Swift
SwiftData - New Framework of Apple
8 ay önce yazıldı. | Okuma süresi: 6 dk.

First of all, I'm not one of those people who generally view new frameworks positively during the development phase. However, this time, I realized I was mistaken. I think SwiftData has turned out well in its current state.

A few days ago, while working on a freelance project, I noticed that some features of Core Data were restricted, and there were some changes in its structure. Of course, not knowing this is a mistake, as it is always an event that happens when a new product comes out due to Apple's policies. Even when Apple is about to launch a new product, they shut down the market and focus people on the new product.

In conclusion, Swift Data can actually be thought of as a greatly simplified and automated version of Core Data that operates in the background. In my initial tests and test app models, I found that you don't need to deal with those complex Core Data schemas anymore. It has become quite flexible and user-friendly. However, since SwiftData only serves versions 17 and above, it doesn't have a wide user base yet. Professional-level tasks will continue with the Core Data architecture. Of course, its counterpart Realm is a different world altogether...

Anyway, let's move on to the example structure right away.

Now, first of all, as usual, we need a model. It's generally the same, but we'll add a little something extra.


import Foundation
import SwiftData

@Model
final class Person {

var personName: String
var personAge: Int
var personIsHired: Bool
var timeStamp: Date

init(personName: String, personAge: Int, personIsHired: Bool = false, timeStamp: Date) {
self.personName = personName
self.personAge = personAge
self.personIsHired = personIsHired
self.timeStamp = timeStamp
}
}


Did you notice the import and @Model?

Apart from this, the main structure of the App will be as follows.


import SwiftUI
import SwiftData

@main
struct SwiftData_ExampleApp: App {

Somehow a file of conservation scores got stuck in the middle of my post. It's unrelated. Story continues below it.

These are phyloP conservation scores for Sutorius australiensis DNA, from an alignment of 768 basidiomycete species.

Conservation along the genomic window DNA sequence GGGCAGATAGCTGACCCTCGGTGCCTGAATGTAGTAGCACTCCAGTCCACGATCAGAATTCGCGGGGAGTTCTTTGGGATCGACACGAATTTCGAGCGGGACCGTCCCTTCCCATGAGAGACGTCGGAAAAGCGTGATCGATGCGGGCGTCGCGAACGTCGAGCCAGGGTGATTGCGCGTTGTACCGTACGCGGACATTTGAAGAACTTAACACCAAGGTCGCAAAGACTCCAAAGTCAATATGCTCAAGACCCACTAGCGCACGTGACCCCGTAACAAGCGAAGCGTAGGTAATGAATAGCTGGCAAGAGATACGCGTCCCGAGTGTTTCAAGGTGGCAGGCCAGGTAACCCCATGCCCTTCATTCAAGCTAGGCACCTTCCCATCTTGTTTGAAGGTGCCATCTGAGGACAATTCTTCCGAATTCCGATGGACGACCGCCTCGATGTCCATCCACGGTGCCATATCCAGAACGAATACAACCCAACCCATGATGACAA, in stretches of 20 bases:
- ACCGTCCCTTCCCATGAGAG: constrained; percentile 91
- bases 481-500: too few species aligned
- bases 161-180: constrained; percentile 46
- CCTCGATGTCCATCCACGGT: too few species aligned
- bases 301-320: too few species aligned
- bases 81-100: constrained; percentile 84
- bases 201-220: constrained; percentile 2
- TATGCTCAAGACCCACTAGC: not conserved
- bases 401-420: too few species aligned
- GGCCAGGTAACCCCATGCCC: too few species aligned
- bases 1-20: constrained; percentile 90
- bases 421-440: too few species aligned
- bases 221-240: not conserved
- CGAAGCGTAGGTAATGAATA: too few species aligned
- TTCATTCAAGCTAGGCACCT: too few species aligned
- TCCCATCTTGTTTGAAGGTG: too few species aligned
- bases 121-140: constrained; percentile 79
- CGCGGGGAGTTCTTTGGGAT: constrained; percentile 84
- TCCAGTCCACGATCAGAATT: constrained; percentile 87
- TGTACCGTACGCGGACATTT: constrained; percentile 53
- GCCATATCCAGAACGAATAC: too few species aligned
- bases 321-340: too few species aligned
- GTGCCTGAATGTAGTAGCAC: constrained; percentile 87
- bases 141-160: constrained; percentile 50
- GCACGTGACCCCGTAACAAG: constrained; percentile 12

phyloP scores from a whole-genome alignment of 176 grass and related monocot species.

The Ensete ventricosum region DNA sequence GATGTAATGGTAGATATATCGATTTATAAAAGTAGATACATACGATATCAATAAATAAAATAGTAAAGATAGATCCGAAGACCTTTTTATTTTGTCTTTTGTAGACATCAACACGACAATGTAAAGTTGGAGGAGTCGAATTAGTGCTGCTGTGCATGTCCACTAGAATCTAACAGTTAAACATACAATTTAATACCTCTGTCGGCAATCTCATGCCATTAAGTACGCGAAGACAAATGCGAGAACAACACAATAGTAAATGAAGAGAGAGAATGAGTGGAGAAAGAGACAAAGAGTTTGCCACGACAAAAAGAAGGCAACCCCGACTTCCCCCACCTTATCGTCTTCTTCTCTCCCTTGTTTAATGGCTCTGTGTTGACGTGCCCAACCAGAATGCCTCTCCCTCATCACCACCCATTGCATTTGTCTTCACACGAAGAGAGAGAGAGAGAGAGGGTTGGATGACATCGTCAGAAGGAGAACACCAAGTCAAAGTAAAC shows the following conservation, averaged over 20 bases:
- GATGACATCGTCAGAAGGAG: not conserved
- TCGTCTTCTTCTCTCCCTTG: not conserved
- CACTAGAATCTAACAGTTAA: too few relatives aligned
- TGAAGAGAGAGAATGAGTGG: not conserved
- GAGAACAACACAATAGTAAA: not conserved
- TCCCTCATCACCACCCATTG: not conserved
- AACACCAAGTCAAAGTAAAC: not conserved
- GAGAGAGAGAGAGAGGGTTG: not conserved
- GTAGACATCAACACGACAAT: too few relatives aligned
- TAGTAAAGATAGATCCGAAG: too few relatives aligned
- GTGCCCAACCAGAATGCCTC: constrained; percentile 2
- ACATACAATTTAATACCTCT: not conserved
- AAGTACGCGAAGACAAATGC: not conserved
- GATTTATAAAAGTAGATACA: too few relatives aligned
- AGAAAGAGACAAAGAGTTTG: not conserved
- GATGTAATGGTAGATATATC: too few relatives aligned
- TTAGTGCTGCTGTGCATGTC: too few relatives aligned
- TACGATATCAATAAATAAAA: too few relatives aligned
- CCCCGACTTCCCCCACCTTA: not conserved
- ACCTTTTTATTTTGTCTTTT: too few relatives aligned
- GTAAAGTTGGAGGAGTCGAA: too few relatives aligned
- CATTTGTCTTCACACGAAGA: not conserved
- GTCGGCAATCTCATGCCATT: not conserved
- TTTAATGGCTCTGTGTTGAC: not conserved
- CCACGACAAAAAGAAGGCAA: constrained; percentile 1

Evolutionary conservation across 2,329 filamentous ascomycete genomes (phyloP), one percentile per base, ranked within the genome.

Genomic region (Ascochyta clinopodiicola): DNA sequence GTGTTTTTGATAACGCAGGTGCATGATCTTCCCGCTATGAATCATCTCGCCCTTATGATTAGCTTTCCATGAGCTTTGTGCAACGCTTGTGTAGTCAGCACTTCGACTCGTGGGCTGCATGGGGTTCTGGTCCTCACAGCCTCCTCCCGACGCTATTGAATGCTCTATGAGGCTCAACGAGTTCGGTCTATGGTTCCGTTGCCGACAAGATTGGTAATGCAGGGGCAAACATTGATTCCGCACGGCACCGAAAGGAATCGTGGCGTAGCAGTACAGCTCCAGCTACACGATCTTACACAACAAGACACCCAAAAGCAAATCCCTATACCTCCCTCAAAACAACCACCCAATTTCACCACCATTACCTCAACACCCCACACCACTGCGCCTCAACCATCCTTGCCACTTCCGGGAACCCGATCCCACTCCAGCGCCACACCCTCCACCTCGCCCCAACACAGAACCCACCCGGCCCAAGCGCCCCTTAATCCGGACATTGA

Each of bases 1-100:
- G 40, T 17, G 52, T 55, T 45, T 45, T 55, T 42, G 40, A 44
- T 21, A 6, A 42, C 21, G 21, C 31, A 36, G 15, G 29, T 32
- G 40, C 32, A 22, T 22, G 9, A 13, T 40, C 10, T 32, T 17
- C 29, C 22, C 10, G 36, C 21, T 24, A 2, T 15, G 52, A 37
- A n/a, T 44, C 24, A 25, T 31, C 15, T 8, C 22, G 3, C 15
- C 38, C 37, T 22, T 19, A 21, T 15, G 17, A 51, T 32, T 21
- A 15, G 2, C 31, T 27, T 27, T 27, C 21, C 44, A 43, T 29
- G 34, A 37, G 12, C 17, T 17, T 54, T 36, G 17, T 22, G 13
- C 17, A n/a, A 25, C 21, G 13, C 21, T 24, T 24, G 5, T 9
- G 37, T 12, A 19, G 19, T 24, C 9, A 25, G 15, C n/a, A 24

var body: some Scene {
WindowGroup {
ContentView()
}
.modelContainer(for: Person.self)
}
}


Did you notice we added the .model container and provided "for Person.self" (which means we operated on our model in these constructs where "self" comes to the right side, as you know, not to the left.)

Our contentview.swift is as follows:


import SwiftUI
import SwiftData

struct ContentView: View {
@Environment(\.modelContext) private var modelContext

@Query private var allPersons: [Person]
@Query(filter: #Predicate { $0.personIsHired == true } ) private var hiredPersons: [Person]
@Query(filter: #Predicate { $0.personIsHired == false } ) private var firedPersons: [Person]



var body: some View {


NavigationView {
List {
Section(header: Text("Hired")) {
ForEach(hiredPersons) { person in

HStack {
Text("Name: \(person.personName)")
Text("Age: \(person.personAge)")

Button {
withAnimation {
person.personIsHired.toggle()

}

} label: {
Image(systemName: person.personIsHired ? "heart.fill" : "heart")
.tint(.red)
}
}
.swipeActions{
Button {
modelContext.delete(person)

} label: {
Image(systemName: "trash")
}

}

}

}

Section(header: Text("Fired")) {
ForEach(firedPersons) { person in

HStack {
Text("Name: \(person.personName)")
Text("Age: \(person.personAge)")

Button {
withAnimation {
person.personIsHired.toggle()

}

} label: {
Image(systemName: person.personIsHired ? "heart.fill" : "heart")
.tint(.gray)
}
}
.swipeActions{
Button {
modelContext.delete(person)
} label: {
Image(systemName: "trash")
}
}
}
}
}

.toolbar {
ToolbarItem {
Button(action: addItem) {
Label("Add Item", systemImage: "plus")
}
}
}
}

}

private func addItem() {
withAnimation {

let newPerson = Person(personName: " \(UUID().uuidString.prefix(10))", personAge: Int.random(in: 18...70), timeStamp: Date())

modelContext.insert(newPerson)

}
}

}


Here, the most important issue is the query at the top and the environment structure.


@Environment(\.modelContext) private var modelContext

@Query private var allPersons: [Person]
@Query(filter: #Predicate { $0.personIsHired == true } ) private var hiredPersons: [Person]
@Query(filter: #Predicate { $0.personIsHired == false } ) private var firedPersons: [Person]


In the early versions of SwiftData, there was no "after predicate" section. But now you should also set that part. You should already remember the meaning of "$0" from the "take the selected one" part. If you don't know, please take a moment to research it. The second "Person" in the structure can be confusing, but I believe they will make an update in the syntax in other versions. If many examples on GitHub give errors related to the initial structure, you can adjust it like this.


private func addItem() {
withAnimation {

let newPerson = Person(personName: " \(UUID().uuidString.prefix(10))", personAge: Int.random(in: 18...70), timeStamp: Date())

modelContext.insert(newPerson)

}
}


With this function, you can insert data just like in Core Data. For insertion, we create dummy data with a random UUID on the username, a random age value, and a date, similar to Core Data. When you open then close it, you will see that the data persists. In the app, you will first generate data and see examples of hire and fire. Of course, they have added some lovely things, like hearts :)

I find it enjoyable. The iCloud sync parts are still at an experimental level, but I find them promising. I will come with more original examples.

You can access the buggy version of this example on this GitHub repository. But you can edit the working version from here.

Stay Swift with love :) + SwiftUI


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